Friday, November 24, 2017

Long-Range Forecast: November 24th - December 21st, 2017

This is a long-range forecast for the November 24th thru December 21st, 2017.

Weeks 1 and 2

We begin with the weekly forecasts from the CFS model, looking at the Week 1 and 2 timeframe.
The top panel shows 500-millibar geopotential height anomalies from November 24th thru November 30th, with the same parameter shown on the bottom panel from December 1st thru December 7th.

We first analyze the top panel, and see a quite warm pattern set up for the country through the end of the month. This warmth stems from the jet stream being forced north as a strong blocking pattern, present since late October (as seen below), has set up in the Pacific just south of the Aleutian Islands.
This blocking pattern has allowed a persistent roughing pattern to emerge in the Gulf of Alaska into the Pacific Northwest, which as you can see from November 9th onward in the above animation, has pumped a ridge up across the South U.S. into the central and eastern states. The East has been increasingly unaffected by this, as the last handful of frames in the animation show a negative North Atlantic Oscillation (NAO) pattern emerge as a strong ridge has blossomed over Greenland. This has allowed a trough to build down through southern Canada into the Northeast and Great Lakes region, keeping that area relatively cooler.

The Week 1 forecast, then, is more or less a continuation of this pattern, but the CFS anticipates the ridge in the South to bleed east and overrule that trough that's trying to push into the Northeast thanks to the negative NAO.

In Week 2, the bottom panel of the top image, we see a dramatically different pattern. The blocking pattern we are currently enduring in the northern Pacific has broken down in Week 2, with the CFS forecasting a strong low in the Bering Sea and a ridge well south of Alaska to promote a stronger Pacific jet stream and more zonal flow. With this ridge seen blossoming east towards the West Coast, that trough currently in the West U.S. is expected to weaken, leaving the Pacific jet with a red carpet rolled out to sweep into the U.S.

As is typically seen in this sort of Pacific pattern, a broad ridge is then forecasted to set up in the Central & Eastern U.S., focused in the Southeast (like one may typically see in a La Nina pattern). What we also see, however, is a very strong negative NAO pattern now having evolved, with a strong ridge over Greenland.
The actual temperature forecast from the CFS for these two weeks reflects the deductions we've made above:
Weeks 3 and 4

Weeks 3 and 4 show much less meridional flow over the Northern Hemisphere, albeit with a reduced magnitude in all troughs and ridges as the members of this ensemble diverge, diluting the mean forecasts shown here.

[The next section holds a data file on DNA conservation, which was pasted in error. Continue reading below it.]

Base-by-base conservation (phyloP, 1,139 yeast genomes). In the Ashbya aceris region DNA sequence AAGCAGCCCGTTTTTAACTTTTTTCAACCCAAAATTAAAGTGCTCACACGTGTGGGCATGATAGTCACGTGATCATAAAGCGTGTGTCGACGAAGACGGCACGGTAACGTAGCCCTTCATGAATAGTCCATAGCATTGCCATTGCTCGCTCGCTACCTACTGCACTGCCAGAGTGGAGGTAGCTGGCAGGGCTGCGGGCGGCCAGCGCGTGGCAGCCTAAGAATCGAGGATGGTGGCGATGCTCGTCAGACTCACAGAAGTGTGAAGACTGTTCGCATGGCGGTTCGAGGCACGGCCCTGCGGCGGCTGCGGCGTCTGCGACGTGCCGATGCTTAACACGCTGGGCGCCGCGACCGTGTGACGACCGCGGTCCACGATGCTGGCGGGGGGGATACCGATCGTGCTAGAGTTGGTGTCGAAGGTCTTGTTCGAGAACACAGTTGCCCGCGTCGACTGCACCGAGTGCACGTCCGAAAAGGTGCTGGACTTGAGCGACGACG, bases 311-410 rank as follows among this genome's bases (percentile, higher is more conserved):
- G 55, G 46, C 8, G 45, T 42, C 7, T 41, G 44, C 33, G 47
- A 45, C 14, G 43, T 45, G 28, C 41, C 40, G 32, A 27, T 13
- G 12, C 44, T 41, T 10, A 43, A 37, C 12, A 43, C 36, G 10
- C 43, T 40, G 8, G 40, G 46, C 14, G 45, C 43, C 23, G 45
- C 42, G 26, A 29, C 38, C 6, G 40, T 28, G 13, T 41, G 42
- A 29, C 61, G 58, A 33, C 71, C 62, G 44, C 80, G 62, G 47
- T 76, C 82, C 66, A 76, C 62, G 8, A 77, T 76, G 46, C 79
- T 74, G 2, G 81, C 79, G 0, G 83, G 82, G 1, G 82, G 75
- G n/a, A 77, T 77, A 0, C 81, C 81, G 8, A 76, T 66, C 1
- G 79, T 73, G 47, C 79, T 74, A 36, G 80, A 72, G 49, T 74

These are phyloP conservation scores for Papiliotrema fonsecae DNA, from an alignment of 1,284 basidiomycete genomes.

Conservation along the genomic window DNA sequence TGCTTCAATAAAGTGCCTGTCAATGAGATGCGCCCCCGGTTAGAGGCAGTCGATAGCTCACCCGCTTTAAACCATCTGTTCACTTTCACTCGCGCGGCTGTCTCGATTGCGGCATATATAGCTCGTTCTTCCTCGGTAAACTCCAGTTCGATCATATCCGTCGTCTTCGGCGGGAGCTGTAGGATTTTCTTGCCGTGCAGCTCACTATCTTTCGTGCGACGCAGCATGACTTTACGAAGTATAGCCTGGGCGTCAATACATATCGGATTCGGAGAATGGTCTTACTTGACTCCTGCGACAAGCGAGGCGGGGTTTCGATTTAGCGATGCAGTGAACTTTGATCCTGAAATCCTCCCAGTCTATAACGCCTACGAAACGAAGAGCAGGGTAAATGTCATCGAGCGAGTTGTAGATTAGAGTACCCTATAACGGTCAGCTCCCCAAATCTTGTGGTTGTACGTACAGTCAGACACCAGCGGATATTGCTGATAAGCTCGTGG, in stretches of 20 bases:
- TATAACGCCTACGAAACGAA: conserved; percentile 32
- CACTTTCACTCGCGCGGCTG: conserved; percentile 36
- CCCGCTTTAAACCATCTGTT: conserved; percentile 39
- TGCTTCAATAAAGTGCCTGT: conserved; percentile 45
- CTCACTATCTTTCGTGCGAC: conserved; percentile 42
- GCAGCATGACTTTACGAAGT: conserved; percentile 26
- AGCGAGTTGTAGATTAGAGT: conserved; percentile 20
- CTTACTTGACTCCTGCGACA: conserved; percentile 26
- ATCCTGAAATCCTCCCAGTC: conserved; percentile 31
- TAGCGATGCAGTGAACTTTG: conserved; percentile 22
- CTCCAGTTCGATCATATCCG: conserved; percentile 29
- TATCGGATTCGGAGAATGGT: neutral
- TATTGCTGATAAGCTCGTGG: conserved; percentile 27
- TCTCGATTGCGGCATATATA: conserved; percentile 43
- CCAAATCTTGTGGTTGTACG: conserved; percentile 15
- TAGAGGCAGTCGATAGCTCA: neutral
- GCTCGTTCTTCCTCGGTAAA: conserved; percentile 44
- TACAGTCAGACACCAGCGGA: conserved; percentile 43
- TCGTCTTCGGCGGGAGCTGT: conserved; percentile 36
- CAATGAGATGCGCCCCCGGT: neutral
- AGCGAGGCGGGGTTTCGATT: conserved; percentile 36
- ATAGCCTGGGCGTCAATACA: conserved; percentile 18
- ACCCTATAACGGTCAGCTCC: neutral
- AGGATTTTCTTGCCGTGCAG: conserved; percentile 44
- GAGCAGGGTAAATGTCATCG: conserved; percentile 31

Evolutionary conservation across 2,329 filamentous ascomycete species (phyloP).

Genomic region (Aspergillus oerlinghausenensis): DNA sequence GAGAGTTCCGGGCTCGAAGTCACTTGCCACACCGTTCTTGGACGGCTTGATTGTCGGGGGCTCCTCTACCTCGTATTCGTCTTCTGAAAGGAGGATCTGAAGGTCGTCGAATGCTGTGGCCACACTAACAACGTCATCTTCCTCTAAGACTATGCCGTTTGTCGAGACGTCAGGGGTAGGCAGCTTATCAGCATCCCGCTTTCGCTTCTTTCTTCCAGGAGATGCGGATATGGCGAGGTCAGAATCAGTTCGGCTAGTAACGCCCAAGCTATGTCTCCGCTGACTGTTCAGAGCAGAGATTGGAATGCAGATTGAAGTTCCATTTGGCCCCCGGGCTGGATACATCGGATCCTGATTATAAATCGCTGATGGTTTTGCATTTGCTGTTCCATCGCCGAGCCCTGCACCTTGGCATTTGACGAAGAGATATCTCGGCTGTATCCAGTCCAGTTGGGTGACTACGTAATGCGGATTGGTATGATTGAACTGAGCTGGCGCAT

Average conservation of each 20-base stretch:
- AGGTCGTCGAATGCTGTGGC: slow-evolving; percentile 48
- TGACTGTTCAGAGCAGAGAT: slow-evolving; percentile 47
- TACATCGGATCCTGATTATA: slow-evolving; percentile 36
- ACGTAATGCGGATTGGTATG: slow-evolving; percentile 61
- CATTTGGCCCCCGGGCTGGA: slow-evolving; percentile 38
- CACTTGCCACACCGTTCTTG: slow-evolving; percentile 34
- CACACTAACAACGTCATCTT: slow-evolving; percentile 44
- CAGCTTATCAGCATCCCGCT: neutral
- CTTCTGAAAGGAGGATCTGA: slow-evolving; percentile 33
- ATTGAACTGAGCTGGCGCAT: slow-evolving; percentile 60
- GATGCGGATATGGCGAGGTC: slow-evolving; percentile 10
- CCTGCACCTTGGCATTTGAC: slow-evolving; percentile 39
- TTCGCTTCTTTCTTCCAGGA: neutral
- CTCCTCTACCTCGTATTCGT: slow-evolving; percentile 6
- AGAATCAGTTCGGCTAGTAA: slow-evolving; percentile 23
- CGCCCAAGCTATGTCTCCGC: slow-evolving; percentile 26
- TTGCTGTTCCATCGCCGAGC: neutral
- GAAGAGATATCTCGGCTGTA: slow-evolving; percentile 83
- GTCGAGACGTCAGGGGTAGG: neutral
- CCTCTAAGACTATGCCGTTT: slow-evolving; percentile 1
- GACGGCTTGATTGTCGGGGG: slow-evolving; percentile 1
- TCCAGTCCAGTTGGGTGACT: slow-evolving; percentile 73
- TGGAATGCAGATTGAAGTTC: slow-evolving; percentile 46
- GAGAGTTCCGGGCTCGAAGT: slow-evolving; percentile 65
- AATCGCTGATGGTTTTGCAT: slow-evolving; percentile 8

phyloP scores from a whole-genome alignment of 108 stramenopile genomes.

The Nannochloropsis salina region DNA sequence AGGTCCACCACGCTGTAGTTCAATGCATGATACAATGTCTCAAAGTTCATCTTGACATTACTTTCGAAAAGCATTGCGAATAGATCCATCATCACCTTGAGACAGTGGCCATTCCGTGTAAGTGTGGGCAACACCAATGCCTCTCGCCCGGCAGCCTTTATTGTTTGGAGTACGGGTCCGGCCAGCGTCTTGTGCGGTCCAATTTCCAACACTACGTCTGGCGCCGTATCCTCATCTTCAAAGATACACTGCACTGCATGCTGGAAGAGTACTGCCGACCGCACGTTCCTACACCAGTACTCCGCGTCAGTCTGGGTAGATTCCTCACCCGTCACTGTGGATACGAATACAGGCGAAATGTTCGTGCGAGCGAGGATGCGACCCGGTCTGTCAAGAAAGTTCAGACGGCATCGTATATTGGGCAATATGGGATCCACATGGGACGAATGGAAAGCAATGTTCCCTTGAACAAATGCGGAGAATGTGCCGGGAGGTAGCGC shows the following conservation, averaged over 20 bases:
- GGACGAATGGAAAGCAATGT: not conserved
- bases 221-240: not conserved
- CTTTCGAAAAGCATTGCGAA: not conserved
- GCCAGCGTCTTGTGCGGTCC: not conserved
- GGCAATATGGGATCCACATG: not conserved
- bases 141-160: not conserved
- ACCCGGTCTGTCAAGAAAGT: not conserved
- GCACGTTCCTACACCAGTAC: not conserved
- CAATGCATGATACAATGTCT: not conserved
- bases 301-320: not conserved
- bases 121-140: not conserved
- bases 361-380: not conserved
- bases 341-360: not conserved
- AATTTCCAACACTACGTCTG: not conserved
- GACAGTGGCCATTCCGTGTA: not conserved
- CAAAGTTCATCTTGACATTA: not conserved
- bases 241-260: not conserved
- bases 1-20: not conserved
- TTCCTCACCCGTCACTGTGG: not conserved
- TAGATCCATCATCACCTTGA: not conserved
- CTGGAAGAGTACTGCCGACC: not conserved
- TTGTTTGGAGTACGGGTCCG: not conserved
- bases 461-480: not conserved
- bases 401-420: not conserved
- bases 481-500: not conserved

Most interestingly, we see a relatively strong ridge positioned right in the Arctic Circle, which would suggest a displacement of the (now infamous) polar vortex to the south. Where it goes if it was to be displaced south is very much to-be-determined, but early approximations in that top panel show below-normal anomalies (stormier conditions) in the Northeast U.S., northern Europe and Japan up through the Bering Sea.

Week 4 brings a similar picture to Week 3, though with a weaker ridge over the Arctic Circle and a resurgent ridge in the northeast Pacific and West Coast in tandem with a trough in the Gulf of Alaska. This again seems like a pattern where the Pacific jet stream may dominate, especially with that slight ridge shown well to the east of Florida that may resemble a Southeast Ridge if it keeps showing up in future forecasts. By this time, however, confidence is substantially lower, although the corresponding temperature graphics again are rather similar to what we've discussed above:
Interestingly enough, the CFS isn't biting too hard on the possible cold wave in Week 3 as that ridge establishes itself in the Arctic Circle. We do see some light cooler-than-normal anomalies in the Southeast in this period, but the country as a whole is broadly above-normal.

To Summarize:
- Warmer than normal conditions are expected for the majority of the country through the end of November and the first week of December.
- Colder than normal conditions may present themselves in the Eastern U.S. by the second week of December with the emergence of a ridge in the Arctic Circle, but a strong Pacific jet stream may not permit this cooler weather to stay for a prolonged period of time.


No comments: